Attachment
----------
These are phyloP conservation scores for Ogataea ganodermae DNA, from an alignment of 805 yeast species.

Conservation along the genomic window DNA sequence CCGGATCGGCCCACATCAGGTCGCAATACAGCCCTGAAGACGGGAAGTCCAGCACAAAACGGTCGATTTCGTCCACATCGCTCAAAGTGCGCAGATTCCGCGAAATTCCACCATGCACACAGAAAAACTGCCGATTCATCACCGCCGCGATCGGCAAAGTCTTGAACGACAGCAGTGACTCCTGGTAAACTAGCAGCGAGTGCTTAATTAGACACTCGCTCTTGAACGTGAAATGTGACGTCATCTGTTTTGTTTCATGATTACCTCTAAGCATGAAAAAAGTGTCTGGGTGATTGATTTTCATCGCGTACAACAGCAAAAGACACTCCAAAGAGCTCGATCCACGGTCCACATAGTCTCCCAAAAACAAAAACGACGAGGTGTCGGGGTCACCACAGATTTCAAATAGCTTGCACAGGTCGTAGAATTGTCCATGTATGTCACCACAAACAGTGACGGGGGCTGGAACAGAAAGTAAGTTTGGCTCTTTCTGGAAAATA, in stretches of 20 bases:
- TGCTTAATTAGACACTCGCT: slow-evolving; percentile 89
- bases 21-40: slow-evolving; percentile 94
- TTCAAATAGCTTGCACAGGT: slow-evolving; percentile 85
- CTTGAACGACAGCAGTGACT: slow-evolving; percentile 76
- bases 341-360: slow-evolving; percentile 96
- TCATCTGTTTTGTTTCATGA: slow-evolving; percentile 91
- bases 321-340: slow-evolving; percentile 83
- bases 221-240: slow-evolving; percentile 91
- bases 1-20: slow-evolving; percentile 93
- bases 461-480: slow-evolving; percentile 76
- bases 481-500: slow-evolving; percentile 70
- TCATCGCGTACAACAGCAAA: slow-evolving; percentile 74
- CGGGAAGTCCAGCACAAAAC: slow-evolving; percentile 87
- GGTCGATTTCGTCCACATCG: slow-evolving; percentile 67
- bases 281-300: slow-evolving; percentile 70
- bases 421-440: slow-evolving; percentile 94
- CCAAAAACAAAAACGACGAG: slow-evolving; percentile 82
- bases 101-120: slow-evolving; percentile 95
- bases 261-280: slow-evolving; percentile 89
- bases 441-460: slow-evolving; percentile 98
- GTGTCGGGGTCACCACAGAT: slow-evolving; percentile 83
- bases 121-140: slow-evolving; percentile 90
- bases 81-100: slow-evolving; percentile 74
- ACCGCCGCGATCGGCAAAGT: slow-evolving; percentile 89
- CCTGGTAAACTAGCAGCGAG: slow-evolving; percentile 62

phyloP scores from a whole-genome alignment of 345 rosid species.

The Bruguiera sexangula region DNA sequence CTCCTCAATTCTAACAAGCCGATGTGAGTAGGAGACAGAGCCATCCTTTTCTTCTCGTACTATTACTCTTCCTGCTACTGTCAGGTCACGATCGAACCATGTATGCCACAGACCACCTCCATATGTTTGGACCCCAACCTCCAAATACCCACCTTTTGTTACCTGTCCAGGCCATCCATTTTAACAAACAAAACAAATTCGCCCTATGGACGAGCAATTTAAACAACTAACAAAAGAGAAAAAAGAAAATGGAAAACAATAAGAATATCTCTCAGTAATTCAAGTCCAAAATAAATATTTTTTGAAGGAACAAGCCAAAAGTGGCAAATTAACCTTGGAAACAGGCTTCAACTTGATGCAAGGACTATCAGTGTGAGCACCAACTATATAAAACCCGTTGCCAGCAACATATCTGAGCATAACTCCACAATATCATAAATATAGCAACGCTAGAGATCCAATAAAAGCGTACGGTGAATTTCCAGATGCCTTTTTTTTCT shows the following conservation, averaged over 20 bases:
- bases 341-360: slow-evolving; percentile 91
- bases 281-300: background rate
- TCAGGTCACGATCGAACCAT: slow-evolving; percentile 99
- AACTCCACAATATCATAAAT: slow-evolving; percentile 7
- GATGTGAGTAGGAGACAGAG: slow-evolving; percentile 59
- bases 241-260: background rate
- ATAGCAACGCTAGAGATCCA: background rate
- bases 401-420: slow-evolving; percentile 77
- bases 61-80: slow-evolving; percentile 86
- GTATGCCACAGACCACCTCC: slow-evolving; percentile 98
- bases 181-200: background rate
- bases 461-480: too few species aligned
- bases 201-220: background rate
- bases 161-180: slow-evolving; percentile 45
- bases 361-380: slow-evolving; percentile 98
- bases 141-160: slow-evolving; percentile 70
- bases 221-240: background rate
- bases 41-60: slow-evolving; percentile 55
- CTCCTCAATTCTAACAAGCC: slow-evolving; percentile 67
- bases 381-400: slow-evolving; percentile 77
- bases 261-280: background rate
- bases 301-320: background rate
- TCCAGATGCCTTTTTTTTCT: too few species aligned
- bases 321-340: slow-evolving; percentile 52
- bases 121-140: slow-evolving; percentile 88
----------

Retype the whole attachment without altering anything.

These are phyloP conservation scores for Ogataea ganodermae DNA, from an alignment of 805 yeast species.

Conservation along the genomic window DNA sequence CCGGATCGGCCCACATCAGGTCGCAATACAGCCCTGAAGACGGGAAGTCCAGCACAAAACGGTCGATTTCGTCCACATCGCTCAAAGTGCGCAGATTCCGCGAAATTCCACCATGCACACAGAAAAACTGCCGATTCATCACCGCCGCGATCGGCAAAGTCTTGAACGACAGCAGTGACTCCTGGTAAACTAGCAGCGAGTGCTTAATTAGACACTCGCTCTTGAACGTGAAATGTGACGTCATCTGTTTTGTTTCATGATTACCTCTAAGCATGAAAAAAGTGTCTGGGTGATTGATTTTCATCGCGTACAACAGCAAAAGACACTCCAAAGAGCTCGATCCACGGTCCACATAGTCTCCCAAAAACAAAAACGACGAGGTGTCGGGGTCACCACAGATTTCAAATAGCTTGCACAGGTCGTAGAATTGTCCATGTATGTCACCACAAACAGTGACGGGGGCTGGAACAGAAAGTAAGTTTGGCTCTTTCTGGAAAATA, in stretches of 20 bases:
- TGCTTAATTAGACACTCGCT: slow-evolving; percentile 89
- bases 21-40: slow-evolving; percentile 94
- TTCAAATAGCTTGCACAGGT: slow-evolving; percentile 85
- CTTGAACGACAGCAGTGACT: slow-evolving; percentile 76
- bases 341-360: slow-evolving; percentile 96
- TCATCTGTTTTGTTTCATGA: slow-evolving; percentile 91
- bases 321-340: slow-evolving; percentile 83
- bases 221-240: slow-evolving; percentile 91
- bases 1-20: slow-evolving; percentile 93
- bases 461-480: slow-evolving; percentile 76
- bases 481-500: slow-evolving; percentile 70
- TCATCGCGTACAACAGCAAA: slow-evolving; percentile 74
- CGGGAAGTCCAGCACAAAAC: slow-evolving; percentile 87
- GGTCGATTTCGTCCACATCG: slow-evolving; percentile 67
- bases 281-300: slow-evolving; percentile 70
- bases 421-440: slow-evolving; percentile 94
- CCAAAAACAAAAACGACGAG: slow-evolving; percentile 82
- bases 101-120: slow-evolving; percentile 95
- bases 261-280: slow-evolving; percentile 89
- bases 441-460: slow-evolving; percentile 98
- GTGTCGGGGTCACCACAGAT: slow-evolving; percentile 83
- bases 121-140: slow-evolving; percentile 90
- bases 81-100: slow-evolving; percentile 74
- ACCGCCGCGATCGGCAAAGT: slow-evolving; percentile 89
- CCTGGTAAACTAGCAGCGAG: slow-evolving; percentile 62

phyloP scores from a whole-genome alignment of 345 rosid species.

The Bruguiera sexangula region DNA sequence CTCCTCAATTCTAACAAGCCGATGTGAGTAGGAGACAGAGCCATCCTTTTCTTCTCGTACTATTACTCTTCCTGCTACTGTCAGGTCACGATCGAACCATGTATGCCACAGACCACCTCCATATGTTTGGACCCCAACCTCCAAATACCCACCTTTTGTTACCTGTCCAGGCCATCCATTTTAACAAACAAAACAAATTCGCCCTATGGACGAGCAATTTAAACAACTAACAAAAGAGAAAAAAGAAAATGGAAAACAATAAGAATATCTCTCAGTAATTCAAGTCCAAAATAAATATTTTTTGAAGGAACAAGCCAAAAGTGGCAAATTAACCTTGGAAACAGGCTTCAACTTGATGCAAGGACTATCAGTGTGAGCACCAACTATATAAAACCCGTTGCCAGCAACATATCTGAGCATAACTCCACAATATCATAAATATAGCAACGCTAGAGATCCAATAAAAGCGTACGGTGAATTTCCAGATGCCTTTTTTTTCT shows the following conservation, averaged over 20 bases:
- bases 341-360: slow-evolving; percentile 91
- bases 281-300: background rate
- TCAGGTCACGATCGAACCAT: slow-evolving; percentile 99
- AACTCCACAATATCATAAAT: slow-evolving; percentile 7
- GATGTGAGTAGGAGACAGAG: slow-evolving; percentile 59
- bases 241-260: background rate
- ATAGCAACGCTAGAGATCCA: background rate
- bases 401-420: slow-evolving; percentile 77
- bases 61-80: slow-evolving; percentile 86
- GTATGCCACAGACCACCTCC: slow-evolving; percentile 98
- bases 181-200: background rate
- bases 461-480: too few species aligned
- bases 201-220: background rate
- bases 161-180: slow-evolving; percentile 45
- bases 361-380: slow-evolving; percentile 98
- bases 141-160: slow-evolving; percentile 70
- bases 221-240: background rate
- bases 41-60: slow-evolving; percentile 55
- CTCCTCAATTCTAACAAGCC: slow-evolving; percentile 67
- bases 381-400: slow-evolving; percentile 77
- bases 261-280: background rate
- bases 301-320: background rate
- TCCAGATGCCTTTTTTTTCT: too few species aligned
- bases 321-340: slow-evolving; percentile 52
- bases 121-140: slow-evolving; percentile 88